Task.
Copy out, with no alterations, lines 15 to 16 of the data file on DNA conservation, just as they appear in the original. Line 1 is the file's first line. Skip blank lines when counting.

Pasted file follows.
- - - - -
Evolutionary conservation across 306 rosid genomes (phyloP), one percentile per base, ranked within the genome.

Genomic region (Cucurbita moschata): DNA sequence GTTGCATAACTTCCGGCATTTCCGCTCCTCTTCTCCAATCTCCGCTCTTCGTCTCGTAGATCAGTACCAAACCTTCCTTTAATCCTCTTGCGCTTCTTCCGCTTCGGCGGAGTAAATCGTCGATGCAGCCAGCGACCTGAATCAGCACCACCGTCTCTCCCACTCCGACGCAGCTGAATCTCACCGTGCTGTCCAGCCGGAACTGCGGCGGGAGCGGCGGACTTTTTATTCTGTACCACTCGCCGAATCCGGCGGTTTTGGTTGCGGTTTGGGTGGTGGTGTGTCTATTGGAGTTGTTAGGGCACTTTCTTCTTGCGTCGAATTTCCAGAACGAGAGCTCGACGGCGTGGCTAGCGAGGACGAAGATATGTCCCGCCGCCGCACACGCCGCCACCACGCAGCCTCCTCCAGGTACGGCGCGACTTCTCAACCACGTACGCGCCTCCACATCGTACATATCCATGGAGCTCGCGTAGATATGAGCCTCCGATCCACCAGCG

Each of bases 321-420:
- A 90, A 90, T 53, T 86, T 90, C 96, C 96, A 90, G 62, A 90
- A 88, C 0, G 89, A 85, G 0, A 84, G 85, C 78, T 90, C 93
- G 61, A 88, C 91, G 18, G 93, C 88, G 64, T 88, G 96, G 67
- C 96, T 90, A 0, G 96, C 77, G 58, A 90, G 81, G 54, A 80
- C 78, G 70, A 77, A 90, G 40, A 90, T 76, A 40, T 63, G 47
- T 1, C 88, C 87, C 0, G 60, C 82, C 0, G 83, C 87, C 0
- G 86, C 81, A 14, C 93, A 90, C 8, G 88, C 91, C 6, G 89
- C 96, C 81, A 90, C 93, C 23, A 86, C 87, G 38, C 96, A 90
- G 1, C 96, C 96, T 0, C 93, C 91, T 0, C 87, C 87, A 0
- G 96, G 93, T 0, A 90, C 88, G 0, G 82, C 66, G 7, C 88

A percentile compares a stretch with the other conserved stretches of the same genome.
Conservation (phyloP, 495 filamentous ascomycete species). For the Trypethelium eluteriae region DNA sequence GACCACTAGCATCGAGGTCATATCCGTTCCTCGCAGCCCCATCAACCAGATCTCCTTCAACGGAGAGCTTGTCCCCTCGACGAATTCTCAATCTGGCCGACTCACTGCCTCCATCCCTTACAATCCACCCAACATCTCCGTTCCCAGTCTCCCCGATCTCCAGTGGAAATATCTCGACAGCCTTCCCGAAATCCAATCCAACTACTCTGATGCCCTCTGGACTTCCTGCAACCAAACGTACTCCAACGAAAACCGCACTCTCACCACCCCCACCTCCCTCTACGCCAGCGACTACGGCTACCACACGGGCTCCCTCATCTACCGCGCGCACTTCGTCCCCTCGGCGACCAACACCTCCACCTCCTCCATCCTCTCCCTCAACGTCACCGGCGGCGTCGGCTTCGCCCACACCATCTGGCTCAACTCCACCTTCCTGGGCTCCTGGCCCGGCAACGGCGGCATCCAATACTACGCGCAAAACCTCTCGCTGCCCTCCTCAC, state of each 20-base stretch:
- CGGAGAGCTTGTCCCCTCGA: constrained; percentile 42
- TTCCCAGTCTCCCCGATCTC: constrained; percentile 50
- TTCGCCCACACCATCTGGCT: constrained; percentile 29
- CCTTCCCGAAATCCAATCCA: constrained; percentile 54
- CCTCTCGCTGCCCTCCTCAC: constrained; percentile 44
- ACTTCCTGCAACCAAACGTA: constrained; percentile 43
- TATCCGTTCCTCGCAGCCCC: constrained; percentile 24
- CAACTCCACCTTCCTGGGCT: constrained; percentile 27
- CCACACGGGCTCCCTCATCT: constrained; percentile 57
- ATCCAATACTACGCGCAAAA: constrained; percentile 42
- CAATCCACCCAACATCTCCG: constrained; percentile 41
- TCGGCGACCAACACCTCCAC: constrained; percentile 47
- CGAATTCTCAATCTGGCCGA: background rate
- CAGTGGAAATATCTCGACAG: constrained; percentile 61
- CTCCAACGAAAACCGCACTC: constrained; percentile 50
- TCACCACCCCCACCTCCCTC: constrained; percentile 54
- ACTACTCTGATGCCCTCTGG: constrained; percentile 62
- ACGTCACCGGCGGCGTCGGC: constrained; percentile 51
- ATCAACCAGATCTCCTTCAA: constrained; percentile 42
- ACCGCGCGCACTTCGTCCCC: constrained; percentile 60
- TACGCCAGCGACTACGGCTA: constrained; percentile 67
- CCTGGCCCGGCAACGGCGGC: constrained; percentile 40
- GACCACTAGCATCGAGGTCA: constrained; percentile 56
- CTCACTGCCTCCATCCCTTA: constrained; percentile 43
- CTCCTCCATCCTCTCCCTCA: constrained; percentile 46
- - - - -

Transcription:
Conservation (phyloP, 495 filamentous ascomycete species). For the Trypethelium eluteriae region DNA sequence GACCACTAGCATCGAGGTCATATCCGTTCCTCGCAGCCCCATCAACCAGATCTCCTTCAACGGAGAGCTTGTCCCCTCGACGAATTCTCAATCTGGCCGACTCACTGCCTCCATCCCTTACAATCCACCCAACATCTCCGTTCCCAGTCTCCCCGATCTCCAGTGGAAATATCTCGACAGCCTTCCCGAAATCCAATCCAACTACTCTGATGCCCTCTGGACTTCCTGCAACCAAACGTACTCCAACGAAAACCGCACTCTCACCACCCCCACCTCCCTCTACGCCAGCGACTACGGCTACCACACGGGCTCCCTCATCTACCGCGCGCACTTCGTCCCCTCGGCGACCAACACCTCCACCTCCTCCATCCTCTCCCTCAACGTCACCGGCGGCGTCGGCTTCGCCCACACCATCTGGCTCAACTCCACCTTCCTGGGCTCCTGGCCCGGCAACGGCGGCATCCAATACTACGCGCAAAACCTCTCGCTGCCCTCCTCAC, state of each 20-base stretch:
- CGGAGAGCTTGTCCCCTCGA: constrained; percentile 42